Through the open door, Molly stared at what she’d been convinced was the answer to her prayers. It was all there in front of her. Their first apartment together–the one-bedroom loft above the town’s only bar. She glanced at the woman who’d brought her here–to her past, and she smiled benevolently.
Molly had thought the woman was full of shit when she’d told her that it was possible to go back to a time when she as Christopher had been happy. That she could have a do-over and go back to prevent things from ever going wrong in the first place.
As she drew closer to the doorway, she recognized her old leather coat hanging over the back of the chair shoved under the cheap formica-topped kitchen table. He’d always hated that jacket. She frowned. Was that why she’d decided to get rid of it?
She glanced around the rest of the room, smiling at the hideous cow-shaped salt and pepper shakers sitting on the counter next to the hand-me-down coffee pot from her sister. There was the spider plant rooting in a jar in the kitchen window along with a collection of cobalt blue glass bottles. Those had survived a bit longer than the jacket, but all but one had been smashed to pieces in a long ago arguement.
The calendar on the wall next to the microwave read March 1999. If she remembered correctly, they’d only been in that apartment for six months, at that point. There were so many memories here. And most of them had been good. Like Halloween parties they’d thrown or the Christmas feasts they’d invited both their families to. The book club she and her sister had started and the nights they’d spent gaming with their friends.
Molly crept closer to the doorway–a niggling sense that something was wrong. Almost as if something was out of place. But she couldn’t put her finger on it. From her changed vantage point, she could see past the kitchen doorway, through the dining room and into the living room. Christopher was sitting on the couch playing some Xbox game, and a younger version of herself, looking ridiculously dressed up for an evening at home, sat curled up in a chair reading.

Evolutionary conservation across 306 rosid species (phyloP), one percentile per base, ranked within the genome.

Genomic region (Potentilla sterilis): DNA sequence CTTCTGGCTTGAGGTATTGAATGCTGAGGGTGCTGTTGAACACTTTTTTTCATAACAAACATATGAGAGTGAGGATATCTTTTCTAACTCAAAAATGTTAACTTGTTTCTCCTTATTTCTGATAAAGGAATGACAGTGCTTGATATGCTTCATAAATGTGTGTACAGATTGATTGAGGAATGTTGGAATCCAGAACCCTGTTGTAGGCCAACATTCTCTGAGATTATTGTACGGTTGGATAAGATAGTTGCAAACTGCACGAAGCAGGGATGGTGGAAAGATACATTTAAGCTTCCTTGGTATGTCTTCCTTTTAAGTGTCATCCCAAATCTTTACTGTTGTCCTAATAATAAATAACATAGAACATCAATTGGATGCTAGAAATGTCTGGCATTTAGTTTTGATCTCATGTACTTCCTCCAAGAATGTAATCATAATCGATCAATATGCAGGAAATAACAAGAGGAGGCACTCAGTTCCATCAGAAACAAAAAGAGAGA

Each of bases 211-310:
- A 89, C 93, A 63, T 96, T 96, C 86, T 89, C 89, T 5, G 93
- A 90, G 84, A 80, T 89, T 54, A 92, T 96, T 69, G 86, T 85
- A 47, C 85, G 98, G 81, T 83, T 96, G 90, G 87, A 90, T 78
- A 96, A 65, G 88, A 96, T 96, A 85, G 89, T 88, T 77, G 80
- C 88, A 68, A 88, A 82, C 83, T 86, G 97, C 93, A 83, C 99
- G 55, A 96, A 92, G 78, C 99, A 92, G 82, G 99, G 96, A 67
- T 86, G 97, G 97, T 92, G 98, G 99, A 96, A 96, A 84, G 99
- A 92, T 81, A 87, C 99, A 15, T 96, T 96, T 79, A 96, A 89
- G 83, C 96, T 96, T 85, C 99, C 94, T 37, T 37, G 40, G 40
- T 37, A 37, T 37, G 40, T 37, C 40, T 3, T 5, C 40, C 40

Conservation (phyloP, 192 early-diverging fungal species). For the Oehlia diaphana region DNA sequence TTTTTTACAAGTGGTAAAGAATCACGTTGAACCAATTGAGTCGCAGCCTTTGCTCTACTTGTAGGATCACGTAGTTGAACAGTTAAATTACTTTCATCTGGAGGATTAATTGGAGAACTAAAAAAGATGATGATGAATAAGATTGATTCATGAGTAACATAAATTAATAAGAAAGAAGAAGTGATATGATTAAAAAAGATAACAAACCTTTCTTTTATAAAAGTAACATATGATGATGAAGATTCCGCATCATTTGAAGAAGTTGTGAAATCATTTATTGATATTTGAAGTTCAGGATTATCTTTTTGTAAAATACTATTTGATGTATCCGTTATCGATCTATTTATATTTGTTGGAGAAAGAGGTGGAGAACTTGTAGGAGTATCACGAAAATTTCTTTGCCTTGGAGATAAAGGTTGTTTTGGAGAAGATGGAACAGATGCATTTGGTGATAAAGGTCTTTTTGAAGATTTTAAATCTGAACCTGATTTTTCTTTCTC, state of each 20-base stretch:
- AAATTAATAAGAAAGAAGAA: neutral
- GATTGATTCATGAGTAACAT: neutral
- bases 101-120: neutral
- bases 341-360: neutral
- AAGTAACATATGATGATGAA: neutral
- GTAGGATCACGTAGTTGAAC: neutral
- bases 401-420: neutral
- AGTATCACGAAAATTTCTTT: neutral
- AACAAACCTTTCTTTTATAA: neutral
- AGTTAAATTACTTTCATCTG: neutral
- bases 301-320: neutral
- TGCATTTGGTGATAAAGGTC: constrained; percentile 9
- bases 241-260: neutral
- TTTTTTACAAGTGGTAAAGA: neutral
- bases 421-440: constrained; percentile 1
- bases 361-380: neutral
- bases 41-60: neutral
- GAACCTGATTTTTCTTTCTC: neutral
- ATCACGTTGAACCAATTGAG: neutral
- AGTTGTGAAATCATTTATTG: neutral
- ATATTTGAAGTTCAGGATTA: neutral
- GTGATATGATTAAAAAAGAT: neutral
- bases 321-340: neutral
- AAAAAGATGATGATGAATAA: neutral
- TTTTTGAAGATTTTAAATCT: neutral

Only she wasn’t really reading. She was sighing and staring at Christopher who didn’t seem to have any clue that she was even in the room with him. Nope…he knew. He’d just asked her to get him a beer. Another beer from the looks of it as she noticed the the three empty bottles by his feet.
Past Molly got up and grabbed him a beer from the fridge looking just as dejected and defeated as she currently felt. He barely acknowledged her when she handed him the bottle and returned to her chair.
“What are you waiting for?” The woman at Molly’s side gestured to the open door.
Molly had forgotten she wasn’t alone. “What?”
“I said, what are you waiting for? This is when you wanted to return to, right? The time when things were still good between you.?”
Molly’s gaze landed on the calendar again. On the day that had a big heart drawn in the center of the square–March 20th–their one year anniversary. The day that he’d decided he’d been too stressed with school and work to acknowledge their anniversary. Sure, he’d attempted to make up for it later, but she realized now, he’d never really been sorry. Like the majority of his attempts at amends hadn’t really been about her or their relationship. He’d just been looking for a way to make his current situation more comfortable, and often that meant appeasing her.
How had she been so stupid not to grasp that it had been this way since the beginning? She glanced around the apartment and was again struck by the onslaught of memories. And she realized that almost all of the positive ones were ones that included other people.
Molly looked at the woman. “I just realized that I’m in the wrong time. This isn’t the right door. I need to go to January, 1998–the seventh, I think.”
In a blink, Molly stood outside O’Toole’s Pub, the biting wind blowing in off the river and the snow swirling in eddies around her feet.
“Is this where you wanted to go?”
Molly nodded as she watched her past self push her chair away from a table full of her friends. Grabbing the cold metal handle, she pulled open the door and entered the bar, the woman following silently behind. Molly rapidly crossed the floor, cutting off her past self as she headed up to the bar, and the two collided.
Molly stopped stopped in the middle of the floor, a sudden chill skating up her spine. She glanced around noticing a vaguely familiar woman by the door. Molly shook off the chill–must have been a blast of cold air from when the woman came in from outside–and walked up to the bar. It was her turn to buy the post finals rounds.
As she waited, trying to catch the bartender’s, a cute guy to her right said, “Let me guess—you just finished your last exam?”
She smiled. “That obvious?”
“Me, too. My name’s Christopher. Can I buy you a drink?”
She stared into the prettiest blue eyes she’d ever seen and shook her head. “Thanks, but I’m here with friends.”
He nodded. “No worries.”
As the bartender took her order, she couldn’t help but feel that she’d dodged a bullet.